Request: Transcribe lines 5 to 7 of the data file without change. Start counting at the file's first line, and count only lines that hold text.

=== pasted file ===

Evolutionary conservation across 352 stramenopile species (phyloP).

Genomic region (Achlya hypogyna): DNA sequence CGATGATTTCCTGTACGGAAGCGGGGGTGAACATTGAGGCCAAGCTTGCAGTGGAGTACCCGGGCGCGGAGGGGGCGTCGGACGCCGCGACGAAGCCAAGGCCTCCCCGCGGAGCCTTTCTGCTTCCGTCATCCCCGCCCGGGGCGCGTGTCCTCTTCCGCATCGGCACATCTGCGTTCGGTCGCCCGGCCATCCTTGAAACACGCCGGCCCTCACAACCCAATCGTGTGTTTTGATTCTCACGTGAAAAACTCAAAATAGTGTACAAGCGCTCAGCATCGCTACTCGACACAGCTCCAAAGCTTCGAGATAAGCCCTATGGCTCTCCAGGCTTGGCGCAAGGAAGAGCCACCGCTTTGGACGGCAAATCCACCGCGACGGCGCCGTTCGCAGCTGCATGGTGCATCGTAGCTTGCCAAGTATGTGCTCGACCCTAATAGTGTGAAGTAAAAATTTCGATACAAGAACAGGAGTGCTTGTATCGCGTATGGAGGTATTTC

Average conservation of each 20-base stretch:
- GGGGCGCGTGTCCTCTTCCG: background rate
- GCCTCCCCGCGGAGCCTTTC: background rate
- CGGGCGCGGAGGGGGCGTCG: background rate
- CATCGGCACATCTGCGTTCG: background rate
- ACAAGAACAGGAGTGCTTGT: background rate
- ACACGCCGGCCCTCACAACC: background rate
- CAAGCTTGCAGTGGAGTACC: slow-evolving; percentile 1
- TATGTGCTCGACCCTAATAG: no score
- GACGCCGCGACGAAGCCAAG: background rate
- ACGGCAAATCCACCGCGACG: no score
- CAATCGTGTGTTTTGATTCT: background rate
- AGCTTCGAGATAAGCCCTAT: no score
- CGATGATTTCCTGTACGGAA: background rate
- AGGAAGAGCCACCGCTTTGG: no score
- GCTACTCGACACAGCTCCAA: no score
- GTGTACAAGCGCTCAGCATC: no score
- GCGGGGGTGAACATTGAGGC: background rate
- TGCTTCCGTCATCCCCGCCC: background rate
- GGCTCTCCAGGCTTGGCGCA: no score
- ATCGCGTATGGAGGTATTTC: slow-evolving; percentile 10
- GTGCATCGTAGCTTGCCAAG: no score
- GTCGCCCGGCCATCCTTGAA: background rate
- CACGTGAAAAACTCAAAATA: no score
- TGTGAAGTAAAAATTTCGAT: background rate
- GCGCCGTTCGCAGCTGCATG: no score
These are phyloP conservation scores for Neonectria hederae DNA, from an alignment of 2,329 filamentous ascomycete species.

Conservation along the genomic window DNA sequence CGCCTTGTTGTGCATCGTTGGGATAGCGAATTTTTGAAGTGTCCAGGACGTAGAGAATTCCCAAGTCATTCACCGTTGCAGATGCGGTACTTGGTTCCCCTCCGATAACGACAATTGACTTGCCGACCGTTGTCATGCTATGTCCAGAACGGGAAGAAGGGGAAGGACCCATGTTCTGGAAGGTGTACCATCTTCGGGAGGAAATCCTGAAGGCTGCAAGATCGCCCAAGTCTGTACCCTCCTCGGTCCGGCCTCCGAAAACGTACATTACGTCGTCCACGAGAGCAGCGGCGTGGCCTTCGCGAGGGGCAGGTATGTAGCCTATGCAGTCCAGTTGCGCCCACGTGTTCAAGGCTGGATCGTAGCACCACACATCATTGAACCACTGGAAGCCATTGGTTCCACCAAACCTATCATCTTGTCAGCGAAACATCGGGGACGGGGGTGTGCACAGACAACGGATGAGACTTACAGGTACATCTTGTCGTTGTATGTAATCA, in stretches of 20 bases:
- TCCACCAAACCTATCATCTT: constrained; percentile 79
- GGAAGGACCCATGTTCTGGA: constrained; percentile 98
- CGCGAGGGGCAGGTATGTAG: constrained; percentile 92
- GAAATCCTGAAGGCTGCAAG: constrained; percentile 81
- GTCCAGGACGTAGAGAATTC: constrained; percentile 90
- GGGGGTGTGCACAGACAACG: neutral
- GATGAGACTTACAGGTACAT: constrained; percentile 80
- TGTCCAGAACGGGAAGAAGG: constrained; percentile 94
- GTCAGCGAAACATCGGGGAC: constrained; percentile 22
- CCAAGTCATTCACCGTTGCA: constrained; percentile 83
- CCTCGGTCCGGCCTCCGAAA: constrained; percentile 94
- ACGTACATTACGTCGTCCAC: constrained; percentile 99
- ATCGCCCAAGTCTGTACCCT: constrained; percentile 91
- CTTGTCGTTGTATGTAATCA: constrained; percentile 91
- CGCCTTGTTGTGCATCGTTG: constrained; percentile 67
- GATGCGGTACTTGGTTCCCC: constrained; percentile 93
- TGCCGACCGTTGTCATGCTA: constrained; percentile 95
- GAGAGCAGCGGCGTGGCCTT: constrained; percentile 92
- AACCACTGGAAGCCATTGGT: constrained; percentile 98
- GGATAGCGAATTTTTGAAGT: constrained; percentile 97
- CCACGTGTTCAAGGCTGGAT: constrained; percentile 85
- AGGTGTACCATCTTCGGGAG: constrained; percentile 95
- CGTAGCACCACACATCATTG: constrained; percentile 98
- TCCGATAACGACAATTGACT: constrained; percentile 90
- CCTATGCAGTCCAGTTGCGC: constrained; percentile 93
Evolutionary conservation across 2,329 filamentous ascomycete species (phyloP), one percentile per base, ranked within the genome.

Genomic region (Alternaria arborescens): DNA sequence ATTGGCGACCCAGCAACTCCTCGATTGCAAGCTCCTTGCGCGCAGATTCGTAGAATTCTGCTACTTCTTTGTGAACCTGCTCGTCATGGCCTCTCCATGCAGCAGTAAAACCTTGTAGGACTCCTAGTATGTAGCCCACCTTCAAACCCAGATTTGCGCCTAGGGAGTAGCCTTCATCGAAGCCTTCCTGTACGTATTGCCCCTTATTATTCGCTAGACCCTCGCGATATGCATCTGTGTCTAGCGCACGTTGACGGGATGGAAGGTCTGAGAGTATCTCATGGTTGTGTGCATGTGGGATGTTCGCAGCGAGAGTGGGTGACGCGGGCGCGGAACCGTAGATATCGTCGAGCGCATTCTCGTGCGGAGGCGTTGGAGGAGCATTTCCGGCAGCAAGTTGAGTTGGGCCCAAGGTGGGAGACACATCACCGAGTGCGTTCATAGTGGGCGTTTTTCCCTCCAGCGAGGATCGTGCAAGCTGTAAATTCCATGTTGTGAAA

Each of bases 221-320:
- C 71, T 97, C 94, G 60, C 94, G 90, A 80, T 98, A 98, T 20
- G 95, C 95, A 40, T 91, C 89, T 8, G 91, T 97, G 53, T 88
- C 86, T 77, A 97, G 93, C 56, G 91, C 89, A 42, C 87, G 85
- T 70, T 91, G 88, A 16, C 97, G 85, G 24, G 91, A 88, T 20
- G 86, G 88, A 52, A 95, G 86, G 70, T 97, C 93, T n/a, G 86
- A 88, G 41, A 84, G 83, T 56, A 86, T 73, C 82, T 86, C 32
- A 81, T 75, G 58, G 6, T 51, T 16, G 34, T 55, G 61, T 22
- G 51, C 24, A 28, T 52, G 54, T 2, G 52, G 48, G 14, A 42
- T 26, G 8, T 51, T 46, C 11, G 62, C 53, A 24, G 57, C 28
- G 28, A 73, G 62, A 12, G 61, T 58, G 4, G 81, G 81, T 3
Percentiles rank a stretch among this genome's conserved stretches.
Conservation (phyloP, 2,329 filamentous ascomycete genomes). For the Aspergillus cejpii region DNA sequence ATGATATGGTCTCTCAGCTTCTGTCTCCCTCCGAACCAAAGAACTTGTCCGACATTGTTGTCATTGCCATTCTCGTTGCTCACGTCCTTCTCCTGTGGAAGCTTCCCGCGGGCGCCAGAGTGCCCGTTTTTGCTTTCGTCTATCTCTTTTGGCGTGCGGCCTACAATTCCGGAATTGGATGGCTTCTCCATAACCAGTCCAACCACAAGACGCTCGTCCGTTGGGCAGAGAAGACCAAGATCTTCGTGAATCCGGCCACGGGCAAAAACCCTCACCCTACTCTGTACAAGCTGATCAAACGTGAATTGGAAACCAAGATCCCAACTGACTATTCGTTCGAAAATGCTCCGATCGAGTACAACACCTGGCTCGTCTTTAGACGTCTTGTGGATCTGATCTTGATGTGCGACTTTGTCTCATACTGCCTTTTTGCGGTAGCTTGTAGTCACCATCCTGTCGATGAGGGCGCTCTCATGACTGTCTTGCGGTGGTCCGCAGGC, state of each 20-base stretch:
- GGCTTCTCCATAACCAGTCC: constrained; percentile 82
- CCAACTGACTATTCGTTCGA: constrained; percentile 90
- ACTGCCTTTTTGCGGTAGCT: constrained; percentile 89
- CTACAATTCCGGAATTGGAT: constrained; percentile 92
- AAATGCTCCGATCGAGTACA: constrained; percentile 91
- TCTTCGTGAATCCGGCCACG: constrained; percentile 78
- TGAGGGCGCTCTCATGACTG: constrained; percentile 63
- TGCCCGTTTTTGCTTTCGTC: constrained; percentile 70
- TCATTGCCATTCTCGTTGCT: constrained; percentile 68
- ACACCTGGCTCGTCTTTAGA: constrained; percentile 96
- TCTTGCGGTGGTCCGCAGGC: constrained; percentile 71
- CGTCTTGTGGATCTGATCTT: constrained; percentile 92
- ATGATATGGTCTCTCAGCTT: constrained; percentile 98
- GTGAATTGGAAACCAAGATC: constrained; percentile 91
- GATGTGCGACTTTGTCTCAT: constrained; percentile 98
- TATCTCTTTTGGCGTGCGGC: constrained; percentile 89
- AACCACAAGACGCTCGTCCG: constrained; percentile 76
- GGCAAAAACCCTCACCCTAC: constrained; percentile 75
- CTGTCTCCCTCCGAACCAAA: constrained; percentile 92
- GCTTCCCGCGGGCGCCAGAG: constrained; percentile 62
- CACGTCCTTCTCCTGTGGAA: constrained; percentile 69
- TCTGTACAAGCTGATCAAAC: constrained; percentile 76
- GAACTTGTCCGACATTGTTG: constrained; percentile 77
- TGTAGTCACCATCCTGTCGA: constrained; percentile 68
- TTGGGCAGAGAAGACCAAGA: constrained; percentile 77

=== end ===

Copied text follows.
- GCCTCCCCGCGGAGCCTTTC: background rate
- CGGGCGCGGAGGGGGCGTCG: background rate
- CATCGGCACATCTGCGTTCG: background rate